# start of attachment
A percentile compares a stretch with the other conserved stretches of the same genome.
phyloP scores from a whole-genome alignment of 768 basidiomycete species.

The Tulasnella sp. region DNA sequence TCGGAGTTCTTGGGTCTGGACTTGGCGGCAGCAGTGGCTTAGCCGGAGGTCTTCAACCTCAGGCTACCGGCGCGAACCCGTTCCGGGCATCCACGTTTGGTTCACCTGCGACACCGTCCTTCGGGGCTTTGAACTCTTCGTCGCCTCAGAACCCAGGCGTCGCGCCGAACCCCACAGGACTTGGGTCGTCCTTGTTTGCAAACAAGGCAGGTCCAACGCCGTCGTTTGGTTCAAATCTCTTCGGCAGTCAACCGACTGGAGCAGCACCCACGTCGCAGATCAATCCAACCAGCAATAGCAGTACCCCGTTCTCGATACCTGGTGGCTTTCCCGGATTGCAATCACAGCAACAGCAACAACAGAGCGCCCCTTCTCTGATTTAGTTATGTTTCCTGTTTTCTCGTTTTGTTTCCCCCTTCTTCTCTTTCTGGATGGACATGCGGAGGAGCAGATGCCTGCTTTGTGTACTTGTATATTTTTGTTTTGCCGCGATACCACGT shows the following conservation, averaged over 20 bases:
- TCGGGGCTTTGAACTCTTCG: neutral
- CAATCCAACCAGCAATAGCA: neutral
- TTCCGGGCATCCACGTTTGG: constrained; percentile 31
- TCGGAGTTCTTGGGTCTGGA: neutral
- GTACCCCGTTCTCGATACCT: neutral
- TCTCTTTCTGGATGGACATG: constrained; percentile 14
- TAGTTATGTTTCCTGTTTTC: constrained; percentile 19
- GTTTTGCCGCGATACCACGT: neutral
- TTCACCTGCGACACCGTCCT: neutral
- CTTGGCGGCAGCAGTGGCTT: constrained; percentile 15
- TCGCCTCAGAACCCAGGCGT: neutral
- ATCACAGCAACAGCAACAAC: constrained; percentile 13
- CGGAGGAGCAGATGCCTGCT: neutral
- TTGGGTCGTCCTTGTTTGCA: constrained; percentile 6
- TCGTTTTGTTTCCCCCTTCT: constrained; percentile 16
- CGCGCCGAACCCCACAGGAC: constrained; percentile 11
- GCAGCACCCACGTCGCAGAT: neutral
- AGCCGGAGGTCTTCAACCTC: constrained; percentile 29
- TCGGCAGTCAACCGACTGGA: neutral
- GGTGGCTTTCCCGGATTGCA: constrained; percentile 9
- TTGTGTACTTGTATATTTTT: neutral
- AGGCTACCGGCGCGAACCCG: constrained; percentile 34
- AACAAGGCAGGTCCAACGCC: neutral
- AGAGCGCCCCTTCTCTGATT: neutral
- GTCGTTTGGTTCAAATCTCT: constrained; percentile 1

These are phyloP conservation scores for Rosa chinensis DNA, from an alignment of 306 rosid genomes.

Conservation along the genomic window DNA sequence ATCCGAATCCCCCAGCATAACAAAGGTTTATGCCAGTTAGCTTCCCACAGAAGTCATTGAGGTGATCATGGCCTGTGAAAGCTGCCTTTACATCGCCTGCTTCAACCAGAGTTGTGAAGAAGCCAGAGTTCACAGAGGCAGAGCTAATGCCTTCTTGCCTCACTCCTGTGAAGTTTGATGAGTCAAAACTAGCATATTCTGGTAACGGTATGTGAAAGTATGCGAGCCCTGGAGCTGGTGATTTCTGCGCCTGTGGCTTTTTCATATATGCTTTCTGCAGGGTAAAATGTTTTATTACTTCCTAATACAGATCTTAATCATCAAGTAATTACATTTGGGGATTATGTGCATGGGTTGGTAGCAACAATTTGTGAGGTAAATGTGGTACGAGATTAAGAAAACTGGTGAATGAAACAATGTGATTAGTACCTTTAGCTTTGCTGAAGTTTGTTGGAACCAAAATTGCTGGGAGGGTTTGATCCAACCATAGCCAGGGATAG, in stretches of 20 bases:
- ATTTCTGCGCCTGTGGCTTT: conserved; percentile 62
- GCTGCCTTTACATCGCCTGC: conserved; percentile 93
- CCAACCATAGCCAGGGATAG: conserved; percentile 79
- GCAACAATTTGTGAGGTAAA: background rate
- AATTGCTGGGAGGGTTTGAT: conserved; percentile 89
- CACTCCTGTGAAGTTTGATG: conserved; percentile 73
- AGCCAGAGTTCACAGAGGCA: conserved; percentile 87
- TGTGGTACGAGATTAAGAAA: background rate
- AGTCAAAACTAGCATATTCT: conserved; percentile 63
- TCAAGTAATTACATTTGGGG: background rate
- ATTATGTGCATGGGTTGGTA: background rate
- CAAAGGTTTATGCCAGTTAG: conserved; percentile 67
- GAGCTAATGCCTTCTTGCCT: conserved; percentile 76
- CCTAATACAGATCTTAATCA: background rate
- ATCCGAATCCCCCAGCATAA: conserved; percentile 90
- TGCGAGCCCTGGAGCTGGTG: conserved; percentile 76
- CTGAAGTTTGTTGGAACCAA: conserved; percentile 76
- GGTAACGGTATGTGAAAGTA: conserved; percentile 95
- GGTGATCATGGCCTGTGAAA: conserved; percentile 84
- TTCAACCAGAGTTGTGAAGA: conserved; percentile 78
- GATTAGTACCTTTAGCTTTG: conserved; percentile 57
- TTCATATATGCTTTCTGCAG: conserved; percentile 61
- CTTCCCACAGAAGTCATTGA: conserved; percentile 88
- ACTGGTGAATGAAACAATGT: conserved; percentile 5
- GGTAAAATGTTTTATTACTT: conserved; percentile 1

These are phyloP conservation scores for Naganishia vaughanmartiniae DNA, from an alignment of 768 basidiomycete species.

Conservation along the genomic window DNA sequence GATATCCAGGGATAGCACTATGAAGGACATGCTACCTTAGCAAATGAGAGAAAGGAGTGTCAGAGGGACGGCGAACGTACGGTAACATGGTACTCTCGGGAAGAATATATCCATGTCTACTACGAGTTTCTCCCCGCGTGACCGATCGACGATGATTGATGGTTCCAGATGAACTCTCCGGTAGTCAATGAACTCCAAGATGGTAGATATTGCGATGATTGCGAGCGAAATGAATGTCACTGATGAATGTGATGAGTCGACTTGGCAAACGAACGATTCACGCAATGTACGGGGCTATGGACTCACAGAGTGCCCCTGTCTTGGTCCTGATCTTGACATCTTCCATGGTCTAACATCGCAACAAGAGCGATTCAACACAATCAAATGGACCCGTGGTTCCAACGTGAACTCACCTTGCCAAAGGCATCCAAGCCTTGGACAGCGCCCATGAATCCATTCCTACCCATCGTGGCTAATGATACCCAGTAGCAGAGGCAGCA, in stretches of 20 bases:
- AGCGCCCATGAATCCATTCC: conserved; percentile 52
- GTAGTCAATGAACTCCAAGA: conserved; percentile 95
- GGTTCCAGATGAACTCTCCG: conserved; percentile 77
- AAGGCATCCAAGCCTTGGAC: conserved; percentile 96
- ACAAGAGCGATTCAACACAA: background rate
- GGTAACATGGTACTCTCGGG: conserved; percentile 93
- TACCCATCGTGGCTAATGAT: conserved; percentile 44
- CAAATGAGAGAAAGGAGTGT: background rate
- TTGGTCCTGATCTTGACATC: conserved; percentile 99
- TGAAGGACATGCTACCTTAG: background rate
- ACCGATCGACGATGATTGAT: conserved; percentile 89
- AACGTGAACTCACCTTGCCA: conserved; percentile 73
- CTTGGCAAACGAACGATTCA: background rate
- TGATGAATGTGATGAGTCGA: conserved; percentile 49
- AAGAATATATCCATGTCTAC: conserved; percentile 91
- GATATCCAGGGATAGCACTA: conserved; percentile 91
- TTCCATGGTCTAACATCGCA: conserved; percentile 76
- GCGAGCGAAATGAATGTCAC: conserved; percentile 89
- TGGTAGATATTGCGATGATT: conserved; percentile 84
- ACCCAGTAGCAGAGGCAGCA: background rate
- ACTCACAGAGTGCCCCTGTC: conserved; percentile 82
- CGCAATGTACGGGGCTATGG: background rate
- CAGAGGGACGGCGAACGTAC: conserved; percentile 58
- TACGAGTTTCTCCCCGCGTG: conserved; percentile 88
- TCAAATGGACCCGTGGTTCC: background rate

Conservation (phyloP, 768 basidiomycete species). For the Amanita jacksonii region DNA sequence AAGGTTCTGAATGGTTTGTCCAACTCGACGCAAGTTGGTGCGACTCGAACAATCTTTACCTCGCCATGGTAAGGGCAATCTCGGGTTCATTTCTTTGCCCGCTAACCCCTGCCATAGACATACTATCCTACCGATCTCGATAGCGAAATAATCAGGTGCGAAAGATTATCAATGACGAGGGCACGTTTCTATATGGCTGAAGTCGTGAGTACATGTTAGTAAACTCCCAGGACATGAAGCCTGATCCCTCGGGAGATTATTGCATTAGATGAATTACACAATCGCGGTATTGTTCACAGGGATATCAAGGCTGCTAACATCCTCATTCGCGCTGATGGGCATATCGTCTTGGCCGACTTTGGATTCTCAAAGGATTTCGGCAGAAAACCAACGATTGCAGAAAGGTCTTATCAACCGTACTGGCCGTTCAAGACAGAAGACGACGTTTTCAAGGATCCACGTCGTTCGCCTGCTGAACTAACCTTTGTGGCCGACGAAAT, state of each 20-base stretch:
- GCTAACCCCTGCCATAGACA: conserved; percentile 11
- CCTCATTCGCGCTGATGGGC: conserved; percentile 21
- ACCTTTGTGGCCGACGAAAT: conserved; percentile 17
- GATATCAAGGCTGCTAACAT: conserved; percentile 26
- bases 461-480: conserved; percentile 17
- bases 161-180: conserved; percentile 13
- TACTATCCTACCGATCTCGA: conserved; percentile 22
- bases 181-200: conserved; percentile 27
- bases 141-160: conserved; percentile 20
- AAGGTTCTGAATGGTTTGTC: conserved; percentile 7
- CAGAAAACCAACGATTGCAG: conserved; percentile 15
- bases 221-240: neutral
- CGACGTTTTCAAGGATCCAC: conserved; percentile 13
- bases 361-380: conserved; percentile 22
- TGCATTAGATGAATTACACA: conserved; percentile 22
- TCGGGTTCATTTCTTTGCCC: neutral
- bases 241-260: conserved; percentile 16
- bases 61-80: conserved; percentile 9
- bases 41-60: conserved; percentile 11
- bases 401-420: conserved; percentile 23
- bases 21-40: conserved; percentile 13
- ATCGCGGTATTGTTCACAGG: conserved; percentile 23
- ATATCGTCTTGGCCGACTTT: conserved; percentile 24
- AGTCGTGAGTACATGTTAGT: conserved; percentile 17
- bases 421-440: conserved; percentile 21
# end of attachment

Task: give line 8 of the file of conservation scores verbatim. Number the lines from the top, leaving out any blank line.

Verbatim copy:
- GTACCCCGTTCTCGATACCT: neutral